Many contractors likely sat up and took notice in August when the Inflation Reduction Act (IRA) was signed into law. The IRA is expected to have a substantial impact on the construction industry, largely because of how it has created or expanded various clean-energy tax incentives.
However, construction projects must satisfy several labor requirements to qualify for the full credit amounts. And these requirements won’t take effect until 60 days after the U.S. Department of the Treasury publishes clarifying guidance. That could take us well into next year.
One example of the IRA’s statutory requirements is that qualifying energy projects must provide a prevailing wage — or a basic pay floor — during the initial five-year period after a project is placed into service. This applies to work performed by employees, contractors, and subcontractors relating to construction, alteration, and repairs.
The law also imposes a minimum threshold for the percentage of such work that must be done by a qualified apprentice. The applicable percentage for 2022 is 10%, increasing to 12.5% the following year, with the phase-in completed at 15% for facility construction in 2024 and beyond.
If a construction company doesn’t pay prevailing wages, or if it uses too many nonapprentice hours on an energy project, a substantial penalty may apply in the form of a reduction to 20% of the full credit amount. For instance, a 30% tax credit could become only 6% if the requirements aren’t met.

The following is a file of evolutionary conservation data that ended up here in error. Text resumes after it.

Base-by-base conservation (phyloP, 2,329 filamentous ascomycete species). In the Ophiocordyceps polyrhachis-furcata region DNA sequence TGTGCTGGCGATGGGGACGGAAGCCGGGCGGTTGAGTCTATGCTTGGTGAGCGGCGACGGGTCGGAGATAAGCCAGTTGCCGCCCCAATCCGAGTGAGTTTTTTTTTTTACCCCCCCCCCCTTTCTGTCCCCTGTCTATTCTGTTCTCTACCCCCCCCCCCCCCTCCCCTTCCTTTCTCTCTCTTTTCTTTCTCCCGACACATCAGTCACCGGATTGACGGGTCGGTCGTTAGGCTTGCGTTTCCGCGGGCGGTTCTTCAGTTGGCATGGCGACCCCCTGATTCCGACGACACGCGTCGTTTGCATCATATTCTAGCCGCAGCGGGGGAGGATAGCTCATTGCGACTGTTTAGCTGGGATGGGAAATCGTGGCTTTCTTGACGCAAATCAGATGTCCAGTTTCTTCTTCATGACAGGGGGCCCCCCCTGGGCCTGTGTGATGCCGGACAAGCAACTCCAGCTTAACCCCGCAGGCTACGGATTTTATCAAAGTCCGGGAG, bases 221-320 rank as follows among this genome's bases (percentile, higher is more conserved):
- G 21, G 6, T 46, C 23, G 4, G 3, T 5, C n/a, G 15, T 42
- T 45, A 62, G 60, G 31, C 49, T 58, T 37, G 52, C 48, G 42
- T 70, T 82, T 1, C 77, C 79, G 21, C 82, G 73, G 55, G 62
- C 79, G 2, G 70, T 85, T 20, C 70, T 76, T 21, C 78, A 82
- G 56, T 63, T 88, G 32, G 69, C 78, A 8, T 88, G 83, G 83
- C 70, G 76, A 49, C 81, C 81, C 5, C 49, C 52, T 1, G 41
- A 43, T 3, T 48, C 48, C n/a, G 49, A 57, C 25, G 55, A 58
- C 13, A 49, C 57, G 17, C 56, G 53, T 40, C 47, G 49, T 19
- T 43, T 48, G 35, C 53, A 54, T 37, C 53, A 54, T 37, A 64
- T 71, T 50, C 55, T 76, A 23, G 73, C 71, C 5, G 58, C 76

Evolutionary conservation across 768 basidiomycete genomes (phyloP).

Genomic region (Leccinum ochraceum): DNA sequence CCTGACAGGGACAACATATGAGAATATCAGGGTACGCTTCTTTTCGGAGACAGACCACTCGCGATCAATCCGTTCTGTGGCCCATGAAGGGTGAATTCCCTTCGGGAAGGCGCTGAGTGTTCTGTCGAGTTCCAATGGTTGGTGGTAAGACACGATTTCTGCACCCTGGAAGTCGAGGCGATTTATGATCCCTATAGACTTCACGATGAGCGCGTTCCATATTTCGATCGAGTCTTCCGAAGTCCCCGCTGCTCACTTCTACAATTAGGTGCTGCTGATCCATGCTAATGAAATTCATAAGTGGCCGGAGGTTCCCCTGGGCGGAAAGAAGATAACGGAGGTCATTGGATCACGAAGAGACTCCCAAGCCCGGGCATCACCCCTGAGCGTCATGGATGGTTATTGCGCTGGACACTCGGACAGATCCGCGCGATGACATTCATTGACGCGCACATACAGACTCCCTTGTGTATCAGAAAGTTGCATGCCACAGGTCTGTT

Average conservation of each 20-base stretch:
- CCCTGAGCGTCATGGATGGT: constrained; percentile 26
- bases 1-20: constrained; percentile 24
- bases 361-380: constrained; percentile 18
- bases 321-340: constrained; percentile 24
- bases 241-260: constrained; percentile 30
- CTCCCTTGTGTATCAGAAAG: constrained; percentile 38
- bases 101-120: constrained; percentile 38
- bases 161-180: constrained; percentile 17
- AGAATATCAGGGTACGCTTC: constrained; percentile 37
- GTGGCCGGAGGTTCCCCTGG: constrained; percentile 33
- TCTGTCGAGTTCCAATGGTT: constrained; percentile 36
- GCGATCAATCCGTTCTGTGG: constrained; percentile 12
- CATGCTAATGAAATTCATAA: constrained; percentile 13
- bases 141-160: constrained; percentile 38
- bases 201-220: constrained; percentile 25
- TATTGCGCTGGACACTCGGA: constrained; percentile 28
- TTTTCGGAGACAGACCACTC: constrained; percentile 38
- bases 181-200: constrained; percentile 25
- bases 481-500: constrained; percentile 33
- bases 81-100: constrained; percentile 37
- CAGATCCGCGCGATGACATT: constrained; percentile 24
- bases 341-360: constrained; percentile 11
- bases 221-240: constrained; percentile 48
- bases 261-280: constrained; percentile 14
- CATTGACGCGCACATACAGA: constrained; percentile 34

When work begins
The construction industry, along with the real estate and energy sectors, are anxiously awaiting federal guidance on how to meet the requirements. One particular point of concern is what it means to “begin construction.” The IRS has issued several notices on the topic in recent years and, as of this writing, there are apparently two ways to do so:
- A taxpayer can satisfy the so-called physical work test by beginning work on a facility of “significant nature,” a determination subject to a fact-based analysis, or
- Construction may be considered to have begun when a taxpayer incurs 5% or more of the total cost of a facility, pursuant to Internal Revenue Code Section 461.
Projects completed within four to 10 years, depending on the technology, meet a special rule known as the continuity requirement. The COVID-19 pandemic prompted the IRS to expand the continuity safe harbor, most recently clarified in Notice 2021-41.
So, when will we see the guidance needed to confidently claim the IRA’s construction-related energy tax incentives? Expert opinions vary. Some believe it could come out in early 2023, while others offer a more optimistic forecast of the end of this year. Energy projects on which construction begins before any effective guidance is issued will still likely and generally benefit from the bonus credit rates. This is good news for contractors who have leapt into potentially qualifying jobs this year. We can answer any questions you might have about the IRA and how it could affect your construction company.
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